Chapter Index

× Proem 1. Which Tells When the Fleet Sailed, and of the Officers and People Who Went with It 2. How the Governor Came to the Port of Xagua and Brought a Pilot with Him 3. How We Arrived in Florida 4. How We Entered the Land 5. How the Governor Left the Ships 6. How We Entered Apalachee 7. What the Land is Like 8. How We Left Aute 9. How We Left the Bay of Horses 10. Of Our Skirmish with the Indians 11. What Happened to Lope de Oviedo with Some Indians 12. How the Indians Brought Us Food 13. How We Found Out about Other Christians 14. How Four Christians Departed 15. What Happened to Us in the Village of Misfortune 16. How Some Christians Left the Isle of Misfortune 17. How the Indians Came and Brought Andrés Dorantes and Castillo and Estebanico 18. How He Told Esquivel's Story 19. How the Indians Left Us 20. How We Escaped 21. How We Cured Some Sick People 22. How They Brought Other Sick People to Us the Following Day 23. How We Left after Having Eaten the Dogs 24. About the Customs of the Indians of That Land 25. How the Indians Are Skilled with a Weapon 26. About the Peoples and Languages 27. How We Moved On and Were Welcomed 28. About Another New Custom 29. How They Stole from One Another 30. How the Custom of Welcoming Us Changed 31. How We Followed the Corn Route 32. How They Gave Us Deer Hearts 33. How We Saw Traces of Christians 34. How I Sent for the Christians 35. How the Mayor Received Us Well the Night We Arrived 36. How We Had Them Build Churches in That Land 37. What Happened When I Wanted to Leave 38. What Happened to the Others Who Went to the Indies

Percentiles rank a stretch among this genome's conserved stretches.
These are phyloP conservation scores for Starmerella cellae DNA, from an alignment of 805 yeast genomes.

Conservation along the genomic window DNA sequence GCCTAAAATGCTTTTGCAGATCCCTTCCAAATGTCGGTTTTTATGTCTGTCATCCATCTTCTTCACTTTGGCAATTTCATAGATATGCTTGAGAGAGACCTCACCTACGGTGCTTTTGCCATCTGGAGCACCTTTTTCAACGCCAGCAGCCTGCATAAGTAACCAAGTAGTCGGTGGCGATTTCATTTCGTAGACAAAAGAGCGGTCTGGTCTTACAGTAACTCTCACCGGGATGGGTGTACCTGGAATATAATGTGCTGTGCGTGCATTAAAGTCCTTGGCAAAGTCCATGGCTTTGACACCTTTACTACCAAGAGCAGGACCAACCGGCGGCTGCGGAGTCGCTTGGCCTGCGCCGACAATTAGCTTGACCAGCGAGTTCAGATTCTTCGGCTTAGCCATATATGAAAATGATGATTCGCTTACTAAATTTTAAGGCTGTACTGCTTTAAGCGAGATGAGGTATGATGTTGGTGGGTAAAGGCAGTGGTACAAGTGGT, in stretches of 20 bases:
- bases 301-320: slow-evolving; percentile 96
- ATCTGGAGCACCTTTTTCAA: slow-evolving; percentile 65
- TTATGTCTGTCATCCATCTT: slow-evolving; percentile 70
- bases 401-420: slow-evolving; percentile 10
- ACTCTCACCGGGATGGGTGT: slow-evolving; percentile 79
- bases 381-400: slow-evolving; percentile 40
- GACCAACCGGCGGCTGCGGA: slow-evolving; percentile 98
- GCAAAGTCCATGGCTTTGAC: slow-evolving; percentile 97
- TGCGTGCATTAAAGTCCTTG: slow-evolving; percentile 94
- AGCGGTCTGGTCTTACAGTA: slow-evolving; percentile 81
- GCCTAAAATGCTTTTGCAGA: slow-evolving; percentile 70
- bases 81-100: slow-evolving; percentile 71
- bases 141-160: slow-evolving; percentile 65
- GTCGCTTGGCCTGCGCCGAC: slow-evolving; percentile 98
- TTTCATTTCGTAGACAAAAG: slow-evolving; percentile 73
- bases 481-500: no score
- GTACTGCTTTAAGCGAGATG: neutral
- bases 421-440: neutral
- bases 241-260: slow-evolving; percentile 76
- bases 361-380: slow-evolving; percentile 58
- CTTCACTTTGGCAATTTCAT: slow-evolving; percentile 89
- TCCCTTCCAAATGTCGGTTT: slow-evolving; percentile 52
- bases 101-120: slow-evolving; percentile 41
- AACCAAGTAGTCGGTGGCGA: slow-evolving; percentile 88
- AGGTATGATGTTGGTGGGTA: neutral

La relación - p.73

After departing from the Indians whom we left weeping, we went with others to their dwellings and were well received. They brought their children for us to touch their hands and gave us much mesquite flour. The mesquite is a fruit like the carob. It is very bitter while on the tree, but when eaten with dirt, it is sweet and good to eat. This is how they prepare it: they dig a hole in the ground as deep as they wish. They put the fruit into this hole and grind it fine with a pole as thick as a leg and one and a half fathoms long. Besides the dirt, which sticks to the fruit, they add other handfuls of dirt to the hole and grind a while longer. Then they put this into a basket-like vessel and cover the mixture with water. The one who has ground it tastes it and if he does not find it sweet enough he asks for more dirt which he stirs into it. He does this until he considers it sweet enough. All the people sit around and each one takes what he can with his hand. They toss the seeds and the hulls on a piece of hide. The person who did the grinding takes them and puts them into the basket, adding water as before and squeezing the juice and water from them. Then they toss the seeds and hulls onto the piece of hide once again. That way they grind and regrind each batch three or four times. The people who are present at this banquet, which is a great one for them, find that their bellies are swollen by the water and the dirt that they have consumed. With this the Indians had a great celebration for us and they held many dances and areítos while we were with them. While we slept during the nights, six men guarded each one of us, keeping a careful watch at the entrance to our shelters and not allowing anyone to enter until after sunrise.

When we were ready to leave them,